In the latest issue of TLS, D J Taylor has written an essay on what he calls “Made-up Stories” or fake novels. What reminded him of the genre (if that’s what it is) was his recent re-reading of Anthony Powell’s 12-volume cycle Dance to the Music of Time. Powell makes rather a meal of the practice of making up titles for novels that his characters may have written or planned to write. Indeed, Powell kept lists of such titles in his Writer’s Notebook which he may have carried around for years before putting them to use. Other novelists that have used the practice extensively include Thackeray and A S Byatt. George Orwell used it in Keep the Aspidistra Flying when he has Gordon Comstock write a long poem called “London Pleasures”. This was based on a project Orwell himself had actually started in the mid-1930s and never finished.
Taylor goes on to identify four different types of fake novel–one of which is its use to settle scores with other writers. Evelyn Waugh made up some writings that fall into this category:
Many an original reader of Unconditional Surrender by Evelyn Waugh (1961) assumes that Pensées, the collection of aphorisms by Corporal-Major Ludovic, was a send-up of his old sparing partner Cyril Connolly’s book The Unquiet Grave (1944). In Work Suspended (1943), on the other hand, which features the crime writer John Plant, author of such works as Death in the Dukeries and Murder at Mountrichard Castle, Waugh is merely amusing himself with a genre that he considered slightly below the salt.
Perhaps the most original use of this type of fake novel by Waugh also occurs in Unconditional Surrender and involved Cpl-Maj Ludovic. The latter, as a result of PTSD from the evacuation of Crete and his own in-born nastiness, goes even madder and isolates himself with his puppy at his parachute training center where he obsessively writes a novel called Death Wish. He rushes off batches of manuscript pages to the typist and then straight on to the printer without any revision. The novel is intended to “turn from the drab alleys of the thirties into the odorous gardens of the recent past transformed and illuminated by disordered memory and imagination.” This is obviously Waugh writing a self-satirization of Brideshead Revisited, even down to the conditions under which that novel was written during his isolation in Devon on leave from the Army. By 1961, when Unconditional Surrender was published, Waugh had become embarrassed by the popular success of the novel he once thought was his “magnum opus”. So, with Ludovic’s Death Wish, he is getting his own back at himself.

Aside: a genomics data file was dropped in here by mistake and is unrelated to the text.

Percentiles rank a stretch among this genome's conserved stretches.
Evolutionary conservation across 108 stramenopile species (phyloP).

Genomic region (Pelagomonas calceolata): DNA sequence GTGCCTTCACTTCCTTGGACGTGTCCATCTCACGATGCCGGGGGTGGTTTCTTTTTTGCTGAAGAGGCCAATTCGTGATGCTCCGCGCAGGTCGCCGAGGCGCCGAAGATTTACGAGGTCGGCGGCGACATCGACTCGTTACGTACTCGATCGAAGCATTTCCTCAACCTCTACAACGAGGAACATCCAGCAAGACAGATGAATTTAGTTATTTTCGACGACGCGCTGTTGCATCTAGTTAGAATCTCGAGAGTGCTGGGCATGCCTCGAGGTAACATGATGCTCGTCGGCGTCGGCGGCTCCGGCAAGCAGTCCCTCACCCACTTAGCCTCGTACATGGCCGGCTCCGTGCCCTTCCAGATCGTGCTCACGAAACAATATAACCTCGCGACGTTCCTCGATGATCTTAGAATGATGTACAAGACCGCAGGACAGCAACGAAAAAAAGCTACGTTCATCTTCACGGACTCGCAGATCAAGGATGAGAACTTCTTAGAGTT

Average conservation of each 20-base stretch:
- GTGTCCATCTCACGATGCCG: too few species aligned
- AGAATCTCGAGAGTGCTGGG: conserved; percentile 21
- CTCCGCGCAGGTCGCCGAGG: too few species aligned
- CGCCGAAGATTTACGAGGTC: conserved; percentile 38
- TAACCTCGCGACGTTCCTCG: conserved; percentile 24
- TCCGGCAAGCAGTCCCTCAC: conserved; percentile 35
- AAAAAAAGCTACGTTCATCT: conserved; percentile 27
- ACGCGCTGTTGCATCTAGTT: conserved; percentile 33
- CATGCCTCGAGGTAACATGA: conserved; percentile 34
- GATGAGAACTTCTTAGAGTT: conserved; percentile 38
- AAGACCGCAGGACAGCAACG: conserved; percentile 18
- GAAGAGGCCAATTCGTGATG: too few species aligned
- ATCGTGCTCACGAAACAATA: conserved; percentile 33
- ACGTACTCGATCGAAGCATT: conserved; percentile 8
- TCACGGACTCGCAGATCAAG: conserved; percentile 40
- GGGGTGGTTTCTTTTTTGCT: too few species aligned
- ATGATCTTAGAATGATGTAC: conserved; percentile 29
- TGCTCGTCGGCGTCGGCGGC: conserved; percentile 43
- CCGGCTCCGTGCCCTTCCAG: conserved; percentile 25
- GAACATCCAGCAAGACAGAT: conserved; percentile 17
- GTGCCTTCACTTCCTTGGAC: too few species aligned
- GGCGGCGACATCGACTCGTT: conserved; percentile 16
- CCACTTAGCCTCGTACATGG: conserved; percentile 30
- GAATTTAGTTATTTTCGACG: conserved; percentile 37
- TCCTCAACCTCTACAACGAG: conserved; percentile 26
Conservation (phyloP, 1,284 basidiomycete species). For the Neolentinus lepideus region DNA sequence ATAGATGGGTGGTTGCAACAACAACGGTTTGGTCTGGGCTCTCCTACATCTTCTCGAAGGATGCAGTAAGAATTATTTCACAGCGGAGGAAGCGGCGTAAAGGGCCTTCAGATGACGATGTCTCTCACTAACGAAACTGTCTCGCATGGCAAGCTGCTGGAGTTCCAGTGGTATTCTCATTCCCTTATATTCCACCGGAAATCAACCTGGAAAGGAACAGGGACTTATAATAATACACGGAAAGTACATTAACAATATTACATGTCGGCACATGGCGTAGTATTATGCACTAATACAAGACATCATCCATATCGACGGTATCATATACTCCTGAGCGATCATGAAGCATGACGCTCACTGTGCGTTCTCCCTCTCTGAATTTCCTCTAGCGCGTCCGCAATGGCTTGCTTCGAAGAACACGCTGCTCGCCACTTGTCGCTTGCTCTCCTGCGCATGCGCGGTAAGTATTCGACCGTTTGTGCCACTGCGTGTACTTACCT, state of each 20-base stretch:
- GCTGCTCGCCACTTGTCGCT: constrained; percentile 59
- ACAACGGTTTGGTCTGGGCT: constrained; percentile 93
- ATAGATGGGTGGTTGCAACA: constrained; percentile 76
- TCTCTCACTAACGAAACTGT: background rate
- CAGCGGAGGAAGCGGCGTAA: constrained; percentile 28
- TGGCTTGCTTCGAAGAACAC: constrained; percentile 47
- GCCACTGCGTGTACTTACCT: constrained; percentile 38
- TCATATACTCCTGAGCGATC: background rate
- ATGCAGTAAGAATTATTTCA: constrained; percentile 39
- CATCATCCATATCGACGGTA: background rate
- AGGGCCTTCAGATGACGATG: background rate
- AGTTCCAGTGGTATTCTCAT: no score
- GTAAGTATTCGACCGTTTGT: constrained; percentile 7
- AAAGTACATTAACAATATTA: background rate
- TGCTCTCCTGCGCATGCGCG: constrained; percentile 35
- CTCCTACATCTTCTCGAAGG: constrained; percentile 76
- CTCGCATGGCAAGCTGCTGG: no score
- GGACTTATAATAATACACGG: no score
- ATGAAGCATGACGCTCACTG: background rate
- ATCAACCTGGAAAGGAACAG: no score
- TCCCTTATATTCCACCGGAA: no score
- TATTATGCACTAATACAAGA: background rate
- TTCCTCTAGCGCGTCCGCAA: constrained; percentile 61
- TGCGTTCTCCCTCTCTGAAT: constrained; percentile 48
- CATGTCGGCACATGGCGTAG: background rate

The war trilogy is also in the news in another recent article. This is a brief military-political analysis of the battle of Crete in anticipation of that event’s 80th anniversary next June. The article is by Greg Mills, the director of the South Africa-based military think-tank the Brenthurst Foundation. It appears in the Daily Maverick as well as the foundation’s own newsletter. In addition to considering what went wrong with Allied planning and decision-making, the article offers this observation based on Waugh’s own descriptions of the battle in the second volume of his war trilogy:
The halls of Oxford and Cambridge were a fertile recruiting ground for expertise […] Unsurprisingly, it was a time with strong overtones (and undercurrents) of class. Evelyn Waugh was posted to the commando unit “Layforce”, under Colonel Robert Laycock, which was to assist the evacuation. Waugh was scandalised by the “officer first, soldier second” mentality, which features in Waugh’s novel Officers and Gentlemen. Waugh vents on what he saw as a betrayal of the soldiers by the British ruling class. He later claimed that the officers, as Antony Beevor notes in his magisterial volume on the campaign, “had behaved disgracefully” in the flight over the White Mountains to Sphakia, with “many of them taking places in the motor transport and leaving the wounded to walk”.
The article seems to suggest that Waugh’s observations converge with those of Beevor. It is not quite as simple as that, as Don Gallagher and Carlos Villar Flor explain in their recent book In the Picture.